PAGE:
Though the University of La Verne shuttered its Athens, Greece, campus in 2004, that chapter of the University’s life has not ended, as officials here are finding themselves embroiled in legal struggles stemming from the way in which the Athens campus was closed.
At present, there are at least five lawsuits pending against University officials, including suits brought forth by students, faculty and the former president of the ULV Athens campus.
“In a panic, many of the students filed lawsuits against the University because they feared they were not going to get their money back,” said former ULV Athens student Christiana Charitonos, who transferred to the main campus and still attends school here.
The faculty suits allege that ULV closed the Greek campus without giving faculty members the advance notice they were entitled to under their contracts. And the Greek campus’ former president, Craig Sexson, is suing ULV claiming the terms of his employment were breached, among other complaints.
ULV’s Executive Vice President Phil Hawkey said, however, that there may be little basis for the former employees’ complaints because the Athens employees were employed under non-ULV contracts, with different rights and privileges.
In 2004, the University of La Verne severed ties with its Athens campus and the Somateo Collegio La Verne, the non-profit organization, which ULV contracted to run the Athens campus for more than 10 years.
At the time, financial concerns had plagued the overseas campus, which led to a financial viability study that was conducted over a three-week period by the independent public accounting firm Deloitte. Deloitte found that the Somateo had a negative net equity of 2.4 million Euros (a little more than $3.7 million) that was projected to increase to 2.7 million Euros (approximately $4.2 million) at the end of 2004. The Somateo’s assets totaled just 1.3 million Euros (about $2 million), but its liabilities were 3.7 million Euros (more than $5.7 million), Deloitte reported.
“The Somateo operated independently and our concern was when we were advised that the Somateo wasn’t making payroll… and that told us that there must be financial problems,” Hawkey said of the decision to shutter the campus in 2004. “Our concern was that the students be able to get a good education.”
At the time of the closure, ULV Athens students were offered the chance to come to the University of La Verne main campus at a discounted rate, but many were unable to make the move because they said it was still too costly.
The employees were a different matter. Those suing assumed they were under contract with ULV and therefore entitled to all the rights and privileges under the ULV employee handbook, Professional Ethics and Personnel Policies Including Tenure, or PEPPIT, which makes provisions for “termination or reduction in cases of financial exigency.” When the Athens campus was closed and they lost their jobs, they say their rights under PEPPIT were violated.
Hawkey, however, said the faculty members were employed not by ULV but by the Somateo. The former employees suing, as well as some current ULV employees, however, say the Somateo and its employees were part of ULV.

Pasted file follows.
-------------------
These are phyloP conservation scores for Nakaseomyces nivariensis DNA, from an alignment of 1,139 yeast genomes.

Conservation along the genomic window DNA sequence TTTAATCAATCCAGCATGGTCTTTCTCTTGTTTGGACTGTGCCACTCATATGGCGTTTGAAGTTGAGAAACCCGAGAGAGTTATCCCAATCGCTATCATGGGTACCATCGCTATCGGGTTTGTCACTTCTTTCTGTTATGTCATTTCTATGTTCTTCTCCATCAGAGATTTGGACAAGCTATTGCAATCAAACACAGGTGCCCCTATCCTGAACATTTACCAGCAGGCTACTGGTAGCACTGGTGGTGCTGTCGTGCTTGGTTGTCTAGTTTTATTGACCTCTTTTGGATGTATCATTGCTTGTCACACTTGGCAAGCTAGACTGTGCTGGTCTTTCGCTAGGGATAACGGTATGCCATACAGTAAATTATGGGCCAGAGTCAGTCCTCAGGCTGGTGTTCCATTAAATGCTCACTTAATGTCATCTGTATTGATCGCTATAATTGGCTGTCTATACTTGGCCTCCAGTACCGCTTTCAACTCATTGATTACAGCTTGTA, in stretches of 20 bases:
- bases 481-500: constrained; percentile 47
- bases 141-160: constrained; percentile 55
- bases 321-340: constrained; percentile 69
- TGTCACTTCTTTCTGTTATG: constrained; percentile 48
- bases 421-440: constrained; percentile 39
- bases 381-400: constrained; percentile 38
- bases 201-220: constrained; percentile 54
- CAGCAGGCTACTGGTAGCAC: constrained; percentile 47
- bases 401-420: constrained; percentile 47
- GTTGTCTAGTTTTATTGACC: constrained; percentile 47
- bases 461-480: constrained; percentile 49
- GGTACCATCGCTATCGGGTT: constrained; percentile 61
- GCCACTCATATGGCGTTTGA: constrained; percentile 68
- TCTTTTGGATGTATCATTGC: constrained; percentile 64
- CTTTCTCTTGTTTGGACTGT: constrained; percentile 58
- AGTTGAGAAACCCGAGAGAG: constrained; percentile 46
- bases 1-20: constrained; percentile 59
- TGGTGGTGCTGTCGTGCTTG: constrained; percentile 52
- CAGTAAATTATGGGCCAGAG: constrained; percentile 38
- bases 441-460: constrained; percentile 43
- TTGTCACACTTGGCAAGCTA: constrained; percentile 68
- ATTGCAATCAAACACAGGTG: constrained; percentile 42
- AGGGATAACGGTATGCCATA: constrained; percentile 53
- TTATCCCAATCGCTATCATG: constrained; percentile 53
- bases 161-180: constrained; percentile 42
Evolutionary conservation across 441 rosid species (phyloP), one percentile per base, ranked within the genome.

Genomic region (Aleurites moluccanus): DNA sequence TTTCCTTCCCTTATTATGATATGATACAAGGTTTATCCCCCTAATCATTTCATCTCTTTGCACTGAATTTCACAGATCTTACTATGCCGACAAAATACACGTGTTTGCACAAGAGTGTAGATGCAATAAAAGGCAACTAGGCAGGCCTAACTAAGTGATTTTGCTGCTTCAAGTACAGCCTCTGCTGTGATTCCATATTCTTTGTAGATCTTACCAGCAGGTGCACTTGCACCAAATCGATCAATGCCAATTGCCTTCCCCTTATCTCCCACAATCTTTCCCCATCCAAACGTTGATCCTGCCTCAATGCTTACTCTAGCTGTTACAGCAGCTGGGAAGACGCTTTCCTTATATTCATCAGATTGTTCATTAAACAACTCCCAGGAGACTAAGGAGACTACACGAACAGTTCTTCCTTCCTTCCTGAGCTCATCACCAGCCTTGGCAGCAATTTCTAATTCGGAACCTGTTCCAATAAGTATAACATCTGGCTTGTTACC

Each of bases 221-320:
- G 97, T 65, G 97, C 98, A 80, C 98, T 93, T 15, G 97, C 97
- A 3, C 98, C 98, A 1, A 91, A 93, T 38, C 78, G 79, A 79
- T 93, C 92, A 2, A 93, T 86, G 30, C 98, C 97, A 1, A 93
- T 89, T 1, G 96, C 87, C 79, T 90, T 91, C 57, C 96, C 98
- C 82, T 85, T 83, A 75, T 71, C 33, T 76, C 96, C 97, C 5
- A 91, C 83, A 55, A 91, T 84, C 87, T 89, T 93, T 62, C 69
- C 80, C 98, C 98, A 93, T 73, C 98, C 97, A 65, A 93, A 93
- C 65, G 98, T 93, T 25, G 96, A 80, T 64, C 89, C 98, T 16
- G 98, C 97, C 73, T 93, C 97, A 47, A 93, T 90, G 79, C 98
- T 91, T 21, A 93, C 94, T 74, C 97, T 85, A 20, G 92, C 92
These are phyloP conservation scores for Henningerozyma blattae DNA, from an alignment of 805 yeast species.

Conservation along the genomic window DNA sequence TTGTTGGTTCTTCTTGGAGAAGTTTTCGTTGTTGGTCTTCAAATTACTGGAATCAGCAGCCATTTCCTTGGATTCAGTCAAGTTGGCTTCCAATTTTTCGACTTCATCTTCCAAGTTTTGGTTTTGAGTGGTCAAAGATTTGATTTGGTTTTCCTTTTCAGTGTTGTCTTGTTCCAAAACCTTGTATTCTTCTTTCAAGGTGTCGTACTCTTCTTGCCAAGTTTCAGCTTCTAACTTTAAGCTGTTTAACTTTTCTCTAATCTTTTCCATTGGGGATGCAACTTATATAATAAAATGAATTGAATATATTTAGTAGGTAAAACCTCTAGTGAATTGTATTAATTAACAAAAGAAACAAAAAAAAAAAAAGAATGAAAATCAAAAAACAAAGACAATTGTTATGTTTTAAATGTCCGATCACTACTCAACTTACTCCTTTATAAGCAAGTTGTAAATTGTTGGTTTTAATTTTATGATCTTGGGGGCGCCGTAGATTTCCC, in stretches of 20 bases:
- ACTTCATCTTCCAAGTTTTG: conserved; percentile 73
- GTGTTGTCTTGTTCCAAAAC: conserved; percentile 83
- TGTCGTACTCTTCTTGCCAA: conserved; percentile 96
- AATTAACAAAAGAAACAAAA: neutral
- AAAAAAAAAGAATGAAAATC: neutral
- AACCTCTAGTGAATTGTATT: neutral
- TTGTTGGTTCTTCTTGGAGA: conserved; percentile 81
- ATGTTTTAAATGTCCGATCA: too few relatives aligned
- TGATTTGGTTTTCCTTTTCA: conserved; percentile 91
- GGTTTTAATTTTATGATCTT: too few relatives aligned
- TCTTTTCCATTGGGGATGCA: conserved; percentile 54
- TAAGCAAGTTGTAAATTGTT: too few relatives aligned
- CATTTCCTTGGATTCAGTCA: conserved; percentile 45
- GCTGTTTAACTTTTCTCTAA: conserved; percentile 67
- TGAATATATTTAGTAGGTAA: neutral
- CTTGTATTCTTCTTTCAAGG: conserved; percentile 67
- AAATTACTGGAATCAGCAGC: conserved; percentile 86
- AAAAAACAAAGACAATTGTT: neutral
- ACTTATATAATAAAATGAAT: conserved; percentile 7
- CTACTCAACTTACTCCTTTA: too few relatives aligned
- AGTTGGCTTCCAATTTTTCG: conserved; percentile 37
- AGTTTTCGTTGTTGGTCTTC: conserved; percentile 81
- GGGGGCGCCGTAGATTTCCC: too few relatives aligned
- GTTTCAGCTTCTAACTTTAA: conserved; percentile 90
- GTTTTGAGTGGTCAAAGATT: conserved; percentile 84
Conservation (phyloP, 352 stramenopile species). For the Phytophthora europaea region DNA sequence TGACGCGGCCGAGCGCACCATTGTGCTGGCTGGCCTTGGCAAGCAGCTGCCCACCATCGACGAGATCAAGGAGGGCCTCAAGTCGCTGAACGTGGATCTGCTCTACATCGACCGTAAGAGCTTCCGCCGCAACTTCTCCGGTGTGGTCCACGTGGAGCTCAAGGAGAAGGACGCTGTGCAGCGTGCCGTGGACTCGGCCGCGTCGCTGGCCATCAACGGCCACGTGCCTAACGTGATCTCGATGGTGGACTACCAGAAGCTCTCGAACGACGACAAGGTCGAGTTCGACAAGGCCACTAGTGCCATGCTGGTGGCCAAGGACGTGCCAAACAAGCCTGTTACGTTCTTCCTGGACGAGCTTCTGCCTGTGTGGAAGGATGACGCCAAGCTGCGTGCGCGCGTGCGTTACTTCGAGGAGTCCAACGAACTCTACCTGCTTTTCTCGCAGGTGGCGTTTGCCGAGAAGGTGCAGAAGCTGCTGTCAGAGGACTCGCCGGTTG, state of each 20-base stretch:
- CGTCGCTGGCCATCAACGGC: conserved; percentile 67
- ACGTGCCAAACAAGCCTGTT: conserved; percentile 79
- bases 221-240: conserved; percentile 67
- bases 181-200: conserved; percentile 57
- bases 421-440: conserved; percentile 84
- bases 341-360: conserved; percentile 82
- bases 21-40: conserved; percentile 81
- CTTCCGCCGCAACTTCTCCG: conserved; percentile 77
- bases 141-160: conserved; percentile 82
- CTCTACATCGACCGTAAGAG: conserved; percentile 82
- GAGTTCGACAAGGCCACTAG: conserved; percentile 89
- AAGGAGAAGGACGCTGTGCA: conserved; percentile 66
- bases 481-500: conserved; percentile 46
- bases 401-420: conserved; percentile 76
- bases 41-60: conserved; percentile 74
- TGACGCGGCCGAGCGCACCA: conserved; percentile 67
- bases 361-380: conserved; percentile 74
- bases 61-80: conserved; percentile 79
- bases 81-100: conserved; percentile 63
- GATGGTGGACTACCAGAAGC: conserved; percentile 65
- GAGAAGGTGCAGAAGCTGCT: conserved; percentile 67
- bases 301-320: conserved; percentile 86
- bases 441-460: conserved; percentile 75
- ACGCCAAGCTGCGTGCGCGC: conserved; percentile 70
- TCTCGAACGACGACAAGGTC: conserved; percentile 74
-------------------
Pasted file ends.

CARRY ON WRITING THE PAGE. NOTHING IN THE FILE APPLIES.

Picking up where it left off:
According to the suit filed in 2007 Los Angeles by former ULV Athens President Sexson: “From 1975 to 2004, the Athens campus was directly administered and controlled by the University of La Verne. Such control by the University of La Verne included the staffing and selection of the faculty, selection of the curriculum and general oversight of the academic programs.”
According to Hawkey, however, the University of La Verne only contracted with the Somateo to provide services for ULV students.
Sexson’s attorneys said Sexson feels betrayed and mistreated.
“He basically got the rug pulled out from underneath him,” Steven Ball, Sexson’s attorney said.
ULV first opened its Greek campus at the Nea Makri Naval Base almost 30 years ago to work alongside the United States military.
When the U.S. military left the base and La Verne wanted to stay in Athens, ULV was forced by Greek law to find alternative means to teach higher education.
Under Greek law the only entity allowed to teach higher education was the Greek government. Therefore ULV decided to create a not-for-profit organization called the Somateo, in order to provide higher education.
Hawkey said the Somateo was comprised of Greek citizens who were on the board of trustees.
The Somateo’s main purpose was to act as a liaison between the school and the country in order for La Verne to continue running its educational programs.
When ULV abruptly closed down on the first day of what was supposed to be fall semester 2004, faculty were left without jobs and students were in a scramble to relocate to other universities.
Many long-time faculty were laid off when ULV closed the Athens campus and revoked its contract with the Somateo.
ULV President Stephen Morgan declined to comment on the pending litigation.
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